Life with someone healing from an addiction is challenging. When journeying the road of recovery, relationships can be tried in ways you might not expect. Here is important advice for managing the struggles you face together.
Collateral damage. Addiction to a substance damages the user’s mind and body. In time, that damage can be repaired through discontinued use, medical treatment and counseling. However, the damage from addiction is typically more far-reaching than the addict’s physical and mental health. The relationships with people intimate with the addict, especially partners, also need healing. By incorporating some basic strategies, couples affected by addiction can begin rebuilding their relationship.
Be patient. If you’re in a relationship affected by addiction, it’s important to keep in mind that your troubles didn’t arise overnight. As Psychology Today points out, you may want to fix things immediately but just as the relationship deteriorated over time, it will take time to repair it. It takes time to rebuild trust, forgive wrongs, overcome guilt and shame and to let go of anger. Every day you will need to choose to work at your relationship in order to repair it. It’s impossible to predict how long it will take to heal, but thankfully, there are numerous tools at your disposal.
Initial steps. The first thing that needs to happen for the relationship to heal is for the addict to stop using. Some people try to manage the journey with self-help, but as the American Association for Marriage and Family Therapy explains entering a treatment program is a worthwhile choice. Addicts receive the support of a program catered to individual needs, which helps navigating every step of the way. As explained by some experts, treatment programs medically manage detoxification and withdrawal. Then the addict receives help delving into destructive social patterns, self-damaging concepts, and other issues.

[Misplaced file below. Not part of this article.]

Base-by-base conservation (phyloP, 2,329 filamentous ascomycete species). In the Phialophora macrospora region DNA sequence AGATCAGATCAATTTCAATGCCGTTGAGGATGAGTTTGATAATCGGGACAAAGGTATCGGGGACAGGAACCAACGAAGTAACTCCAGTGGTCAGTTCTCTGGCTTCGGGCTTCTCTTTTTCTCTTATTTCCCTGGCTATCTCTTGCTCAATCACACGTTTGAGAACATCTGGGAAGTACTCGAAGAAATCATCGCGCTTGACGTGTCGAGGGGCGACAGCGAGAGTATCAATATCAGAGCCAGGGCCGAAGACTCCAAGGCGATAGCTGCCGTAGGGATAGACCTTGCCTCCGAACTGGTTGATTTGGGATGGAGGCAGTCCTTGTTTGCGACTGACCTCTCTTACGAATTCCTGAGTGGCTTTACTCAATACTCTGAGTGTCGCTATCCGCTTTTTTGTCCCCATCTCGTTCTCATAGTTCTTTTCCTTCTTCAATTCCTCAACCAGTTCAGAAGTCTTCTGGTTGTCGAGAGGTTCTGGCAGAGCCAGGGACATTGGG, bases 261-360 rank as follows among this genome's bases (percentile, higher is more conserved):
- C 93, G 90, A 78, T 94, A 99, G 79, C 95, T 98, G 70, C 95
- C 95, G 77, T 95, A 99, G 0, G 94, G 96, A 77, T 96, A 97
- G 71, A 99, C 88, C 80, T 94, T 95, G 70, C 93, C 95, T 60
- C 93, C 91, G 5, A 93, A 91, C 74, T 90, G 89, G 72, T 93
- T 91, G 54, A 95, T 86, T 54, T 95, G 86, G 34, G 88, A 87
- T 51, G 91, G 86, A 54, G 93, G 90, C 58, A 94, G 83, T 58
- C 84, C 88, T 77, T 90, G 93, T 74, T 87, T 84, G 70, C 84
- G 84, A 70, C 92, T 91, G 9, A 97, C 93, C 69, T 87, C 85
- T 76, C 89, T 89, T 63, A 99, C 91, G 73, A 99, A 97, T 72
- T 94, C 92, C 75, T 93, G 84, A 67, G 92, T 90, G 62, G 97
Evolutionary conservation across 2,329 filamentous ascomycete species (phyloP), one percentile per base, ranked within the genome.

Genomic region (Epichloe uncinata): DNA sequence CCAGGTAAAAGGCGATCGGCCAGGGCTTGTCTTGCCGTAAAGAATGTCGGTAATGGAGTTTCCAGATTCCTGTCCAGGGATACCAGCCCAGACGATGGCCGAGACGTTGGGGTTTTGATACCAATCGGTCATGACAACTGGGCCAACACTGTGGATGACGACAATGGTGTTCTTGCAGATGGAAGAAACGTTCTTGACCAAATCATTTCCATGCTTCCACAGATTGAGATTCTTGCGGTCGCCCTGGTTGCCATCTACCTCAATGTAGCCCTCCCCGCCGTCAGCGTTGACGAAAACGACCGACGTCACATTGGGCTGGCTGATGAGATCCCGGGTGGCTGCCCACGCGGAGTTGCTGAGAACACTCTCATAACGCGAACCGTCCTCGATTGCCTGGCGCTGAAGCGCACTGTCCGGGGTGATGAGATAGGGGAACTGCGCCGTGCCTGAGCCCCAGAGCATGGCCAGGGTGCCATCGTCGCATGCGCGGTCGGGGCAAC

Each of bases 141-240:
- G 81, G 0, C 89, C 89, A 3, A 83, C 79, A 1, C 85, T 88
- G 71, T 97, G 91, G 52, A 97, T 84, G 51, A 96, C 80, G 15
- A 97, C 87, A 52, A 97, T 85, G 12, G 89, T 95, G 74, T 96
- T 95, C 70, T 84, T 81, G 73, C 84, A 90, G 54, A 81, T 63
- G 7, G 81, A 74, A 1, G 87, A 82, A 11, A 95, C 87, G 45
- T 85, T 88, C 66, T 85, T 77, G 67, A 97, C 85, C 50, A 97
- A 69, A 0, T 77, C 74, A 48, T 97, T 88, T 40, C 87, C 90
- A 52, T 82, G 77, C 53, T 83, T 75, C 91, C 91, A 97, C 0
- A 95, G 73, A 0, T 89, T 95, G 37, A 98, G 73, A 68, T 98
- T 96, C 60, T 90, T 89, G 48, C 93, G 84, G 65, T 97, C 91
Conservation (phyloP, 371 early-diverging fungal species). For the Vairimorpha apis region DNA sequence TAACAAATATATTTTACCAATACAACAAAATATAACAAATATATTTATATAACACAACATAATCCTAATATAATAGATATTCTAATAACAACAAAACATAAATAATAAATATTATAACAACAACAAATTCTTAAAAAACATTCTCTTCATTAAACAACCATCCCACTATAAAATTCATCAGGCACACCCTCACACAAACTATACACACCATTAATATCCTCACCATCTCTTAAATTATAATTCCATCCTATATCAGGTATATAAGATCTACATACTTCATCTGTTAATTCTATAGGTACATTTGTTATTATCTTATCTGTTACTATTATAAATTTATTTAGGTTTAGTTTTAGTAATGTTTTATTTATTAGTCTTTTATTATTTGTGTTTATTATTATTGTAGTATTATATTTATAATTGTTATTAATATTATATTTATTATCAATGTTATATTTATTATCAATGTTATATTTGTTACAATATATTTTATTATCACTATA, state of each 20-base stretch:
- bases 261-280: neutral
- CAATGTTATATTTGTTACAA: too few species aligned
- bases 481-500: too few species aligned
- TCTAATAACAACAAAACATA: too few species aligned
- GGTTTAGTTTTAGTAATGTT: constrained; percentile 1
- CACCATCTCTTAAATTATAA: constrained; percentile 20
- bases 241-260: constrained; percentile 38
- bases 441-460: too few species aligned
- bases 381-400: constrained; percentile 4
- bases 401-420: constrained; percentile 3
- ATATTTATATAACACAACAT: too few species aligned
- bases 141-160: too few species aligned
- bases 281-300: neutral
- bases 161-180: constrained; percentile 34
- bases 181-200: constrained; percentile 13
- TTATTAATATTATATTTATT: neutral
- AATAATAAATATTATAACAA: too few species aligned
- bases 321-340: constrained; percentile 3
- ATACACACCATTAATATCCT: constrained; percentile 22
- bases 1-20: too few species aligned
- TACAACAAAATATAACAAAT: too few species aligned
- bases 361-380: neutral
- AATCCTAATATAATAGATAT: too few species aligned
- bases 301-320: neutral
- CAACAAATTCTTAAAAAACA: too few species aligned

Aftercare treatment. Once an addict completes initial treatment, it’s important to remain supported and engaged through aftercare. Aftercare plans are unique to the individual and there are several important components that support the addict and help prevent relapse. Three of those key components include cognitive behavioral therapy, family therapy and maintenance medication:
- Cognitive behavioral therapy is a key aspect to aftercare treatment, as addicts learn improved coping skills and stress management techniques. It encourages personal growth and addresses issues that led to the initial addiction.
- Family therapy is just what it sounds like and addresses the family. Addiction is considered a family disease, and it’s vital to treat the dysfunction that occurs in families in order to find healing for those relationships. Communication needs to improve and trust must be repaired in order for everyone to move forward.
- Medication therapy supports recovery with maintenance medication. As explained by Silver Mist Recovery, combining medication and counseling is oftentimes the key to a successful recovery. Medications can thwart cravings and withdrawal symptoms, thus providing integral physical and mental support for avoiding relapse.
Refresh. There are several seemingly small things couples can do for a successful relationship following addiction. One of the essential ingredients can be establishing new routines. Evaluate where the weaknesses are in your old behavior patterns, like places you visited or people you spent time with and plan some new activities. Also, try rewarding good behavior. For instance, for each week of clean living you can plan on a dinner date together. And, when troubles arise, because they do for every couple, fight fair. Don’t resort to attacking your partner. Instead of blaming your significant other when struggles arise, try identifying and expressing what you are feeling and what it makes you afraid of or upset about. Then look for ways you can work on the issue as a team.
Moving forward together. Addiction can wreak havoc on relationships. With appropriate support and tools, you can repair the damage. Be patient, and find ways to move forward hand-in-hand.